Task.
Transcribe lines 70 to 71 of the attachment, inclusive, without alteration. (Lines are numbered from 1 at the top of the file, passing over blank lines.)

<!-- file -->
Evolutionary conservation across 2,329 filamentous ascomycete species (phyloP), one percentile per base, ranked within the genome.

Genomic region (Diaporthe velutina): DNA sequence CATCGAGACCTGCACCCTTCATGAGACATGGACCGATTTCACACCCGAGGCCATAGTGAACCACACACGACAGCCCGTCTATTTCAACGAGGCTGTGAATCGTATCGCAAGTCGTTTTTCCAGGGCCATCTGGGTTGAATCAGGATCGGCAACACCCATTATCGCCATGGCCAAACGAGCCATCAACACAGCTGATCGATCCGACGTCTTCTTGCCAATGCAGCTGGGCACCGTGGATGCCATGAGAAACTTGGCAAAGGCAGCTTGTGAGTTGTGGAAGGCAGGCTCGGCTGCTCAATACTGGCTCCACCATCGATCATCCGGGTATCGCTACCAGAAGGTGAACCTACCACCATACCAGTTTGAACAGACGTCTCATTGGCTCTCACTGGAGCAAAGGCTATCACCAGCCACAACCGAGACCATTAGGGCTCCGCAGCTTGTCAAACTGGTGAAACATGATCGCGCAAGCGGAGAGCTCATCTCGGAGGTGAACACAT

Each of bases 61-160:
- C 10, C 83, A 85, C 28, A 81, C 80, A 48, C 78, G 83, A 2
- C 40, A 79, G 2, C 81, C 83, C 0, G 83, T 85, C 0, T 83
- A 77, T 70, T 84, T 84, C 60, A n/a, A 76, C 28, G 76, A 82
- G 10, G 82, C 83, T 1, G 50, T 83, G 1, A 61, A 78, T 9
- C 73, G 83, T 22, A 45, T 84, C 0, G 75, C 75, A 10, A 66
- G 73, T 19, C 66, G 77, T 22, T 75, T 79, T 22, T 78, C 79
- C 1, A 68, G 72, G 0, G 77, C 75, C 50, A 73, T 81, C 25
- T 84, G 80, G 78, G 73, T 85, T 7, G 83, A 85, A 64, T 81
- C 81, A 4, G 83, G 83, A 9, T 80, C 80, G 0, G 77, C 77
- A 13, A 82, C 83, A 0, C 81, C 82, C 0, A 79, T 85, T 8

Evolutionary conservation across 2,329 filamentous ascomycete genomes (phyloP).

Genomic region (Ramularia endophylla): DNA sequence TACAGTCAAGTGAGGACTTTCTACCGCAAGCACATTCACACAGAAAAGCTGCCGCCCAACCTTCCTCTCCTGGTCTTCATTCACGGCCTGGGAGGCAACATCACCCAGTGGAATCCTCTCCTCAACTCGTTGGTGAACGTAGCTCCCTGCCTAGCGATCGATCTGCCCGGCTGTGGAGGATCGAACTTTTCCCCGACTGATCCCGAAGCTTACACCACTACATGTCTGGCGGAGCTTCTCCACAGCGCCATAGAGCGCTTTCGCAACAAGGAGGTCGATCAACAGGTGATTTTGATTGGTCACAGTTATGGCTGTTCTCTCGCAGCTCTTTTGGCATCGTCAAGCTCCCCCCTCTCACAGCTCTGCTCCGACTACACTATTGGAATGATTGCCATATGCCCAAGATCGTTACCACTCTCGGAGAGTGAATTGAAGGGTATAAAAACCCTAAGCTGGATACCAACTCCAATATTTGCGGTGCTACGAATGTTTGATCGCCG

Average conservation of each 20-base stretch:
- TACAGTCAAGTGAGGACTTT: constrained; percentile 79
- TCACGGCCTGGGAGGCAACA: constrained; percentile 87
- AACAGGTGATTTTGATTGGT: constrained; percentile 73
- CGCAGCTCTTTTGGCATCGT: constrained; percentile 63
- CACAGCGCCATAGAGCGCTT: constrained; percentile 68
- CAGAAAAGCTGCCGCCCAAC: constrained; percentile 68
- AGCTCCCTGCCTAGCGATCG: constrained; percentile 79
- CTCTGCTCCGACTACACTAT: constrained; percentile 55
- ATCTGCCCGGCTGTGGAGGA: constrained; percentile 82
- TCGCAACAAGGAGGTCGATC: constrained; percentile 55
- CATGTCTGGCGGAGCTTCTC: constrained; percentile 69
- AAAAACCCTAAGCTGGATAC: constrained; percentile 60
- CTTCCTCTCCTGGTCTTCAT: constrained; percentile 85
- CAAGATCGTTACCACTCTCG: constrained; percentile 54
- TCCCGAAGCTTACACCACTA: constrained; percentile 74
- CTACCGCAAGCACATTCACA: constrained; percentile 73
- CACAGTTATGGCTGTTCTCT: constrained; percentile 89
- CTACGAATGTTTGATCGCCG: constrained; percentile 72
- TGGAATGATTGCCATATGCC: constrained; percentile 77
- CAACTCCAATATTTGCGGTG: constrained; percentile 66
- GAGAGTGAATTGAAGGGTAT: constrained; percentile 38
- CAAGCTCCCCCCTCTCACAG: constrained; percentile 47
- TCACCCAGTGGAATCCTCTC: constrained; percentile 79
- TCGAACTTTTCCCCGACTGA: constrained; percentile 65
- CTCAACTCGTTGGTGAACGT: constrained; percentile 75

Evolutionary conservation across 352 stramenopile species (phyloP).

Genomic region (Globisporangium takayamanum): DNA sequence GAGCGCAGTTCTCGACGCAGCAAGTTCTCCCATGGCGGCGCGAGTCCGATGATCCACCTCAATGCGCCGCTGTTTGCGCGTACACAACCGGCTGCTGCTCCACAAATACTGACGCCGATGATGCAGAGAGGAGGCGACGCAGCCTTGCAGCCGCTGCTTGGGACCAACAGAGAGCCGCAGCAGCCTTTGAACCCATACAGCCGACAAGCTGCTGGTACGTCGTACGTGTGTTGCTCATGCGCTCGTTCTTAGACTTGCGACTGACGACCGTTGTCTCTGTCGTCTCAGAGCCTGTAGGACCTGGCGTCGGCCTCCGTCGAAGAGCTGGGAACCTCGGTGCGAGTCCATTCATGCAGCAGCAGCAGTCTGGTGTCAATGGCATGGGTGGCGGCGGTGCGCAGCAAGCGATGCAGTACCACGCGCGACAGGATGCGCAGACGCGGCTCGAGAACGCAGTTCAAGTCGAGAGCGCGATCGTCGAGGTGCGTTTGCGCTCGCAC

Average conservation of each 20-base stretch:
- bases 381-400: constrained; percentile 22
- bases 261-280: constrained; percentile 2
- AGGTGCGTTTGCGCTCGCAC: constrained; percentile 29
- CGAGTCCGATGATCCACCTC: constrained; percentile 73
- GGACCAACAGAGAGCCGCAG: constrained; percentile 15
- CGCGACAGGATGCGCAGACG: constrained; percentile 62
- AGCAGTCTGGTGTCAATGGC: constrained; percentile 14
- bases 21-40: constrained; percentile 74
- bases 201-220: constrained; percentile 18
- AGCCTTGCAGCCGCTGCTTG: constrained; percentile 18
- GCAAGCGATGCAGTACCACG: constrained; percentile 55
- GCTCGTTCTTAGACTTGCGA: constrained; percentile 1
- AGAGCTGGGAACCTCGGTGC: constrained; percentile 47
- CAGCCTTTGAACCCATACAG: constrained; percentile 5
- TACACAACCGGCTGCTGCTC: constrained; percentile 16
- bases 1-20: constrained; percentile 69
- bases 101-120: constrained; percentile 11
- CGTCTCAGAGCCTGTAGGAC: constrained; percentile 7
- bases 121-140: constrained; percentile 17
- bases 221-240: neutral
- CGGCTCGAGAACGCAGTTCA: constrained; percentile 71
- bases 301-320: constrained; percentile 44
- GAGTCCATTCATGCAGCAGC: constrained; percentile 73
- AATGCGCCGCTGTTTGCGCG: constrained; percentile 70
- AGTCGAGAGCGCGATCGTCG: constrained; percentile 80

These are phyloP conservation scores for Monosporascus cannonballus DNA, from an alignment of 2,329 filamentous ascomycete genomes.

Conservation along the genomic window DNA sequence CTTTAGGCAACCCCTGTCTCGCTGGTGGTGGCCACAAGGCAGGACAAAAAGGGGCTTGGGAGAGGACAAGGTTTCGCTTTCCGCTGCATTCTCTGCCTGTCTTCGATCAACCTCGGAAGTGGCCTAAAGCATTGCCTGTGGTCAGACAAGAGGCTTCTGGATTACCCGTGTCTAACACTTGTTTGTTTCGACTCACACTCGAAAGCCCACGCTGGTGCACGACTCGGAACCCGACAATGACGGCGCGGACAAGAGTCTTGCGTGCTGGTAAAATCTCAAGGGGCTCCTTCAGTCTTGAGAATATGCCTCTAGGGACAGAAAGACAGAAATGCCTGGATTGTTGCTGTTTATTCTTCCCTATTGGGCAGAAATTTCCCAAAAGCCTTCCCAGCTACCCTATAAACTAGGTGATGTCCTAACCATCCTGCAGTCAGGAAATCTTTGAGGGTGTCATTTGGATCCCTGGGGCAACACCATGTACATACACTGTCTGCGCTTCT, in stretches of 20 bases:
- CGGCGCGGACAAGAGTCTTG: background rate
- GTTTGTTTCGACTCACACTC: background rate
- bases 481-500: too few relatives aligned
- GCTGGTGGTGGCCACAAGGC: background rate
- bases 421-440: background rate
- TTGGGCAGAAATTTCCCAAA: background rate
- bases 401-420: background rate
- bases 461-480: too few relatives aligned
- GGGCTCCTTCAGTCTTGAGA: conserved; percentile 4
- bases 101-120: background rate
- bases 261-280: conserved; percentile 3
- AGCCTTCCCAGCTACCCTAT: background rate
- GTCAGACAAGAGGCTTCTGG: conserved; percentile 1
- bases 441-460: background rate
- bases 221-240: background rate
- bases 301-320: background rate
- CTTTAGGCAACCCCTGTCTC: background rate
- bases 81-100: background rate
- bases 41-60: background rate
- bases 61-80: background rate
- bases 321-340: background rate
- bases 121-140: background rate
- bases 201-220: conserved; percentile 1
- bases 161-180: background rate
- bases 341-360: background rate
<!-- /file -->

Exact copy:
These are phyloP conservation scores for Monosporascus cannonballus DNA, from an alignment of 2,329 filamentous ascomycete genomes.

Conservation along the genomic window DNA sequence CTTTAGGCAACCCCTGTCTCGCTGGTGGTGGCCACAAGGCAGGACAAAAAGGGGCTTGGGAGAGGACAAGGTTTCGCTTTCCGCTGCATTCTCTGCCTGTCTTCGATCAACCTCGGAAGTGGCCTAAAGCATTGCCTGTGGTCAGACAAGAGGCTTCTGGATTACCCGTGTCTAACACTTGTTTGTTTCGACTCACACTCGAAAGCCCACGCTGGTGCACGACTCGGAACCCGACAATGACGGCGCGGACAAGAGTCTTGCGTGCTGGTAAAATCTCAAGGGGCTCCTTCAGTCTTGAGAATATGCCTCTAGGGACAGAAAGACAGAAATGCCTGGATTGTTGCTGTTTATTCTTCCCTATTGGGCAGAAATTTCCCAAAAGCCTTCCCAGCTACCCTATAAACTAGGTGATGTCCTAACCATCCTGCAGTCAGGAAATCTTTGAGGGTGTCATTTGGATCCCTGGGGCAACACCATGTACATACACTGTCTGCGCTTCT, in stretches of 20 bases: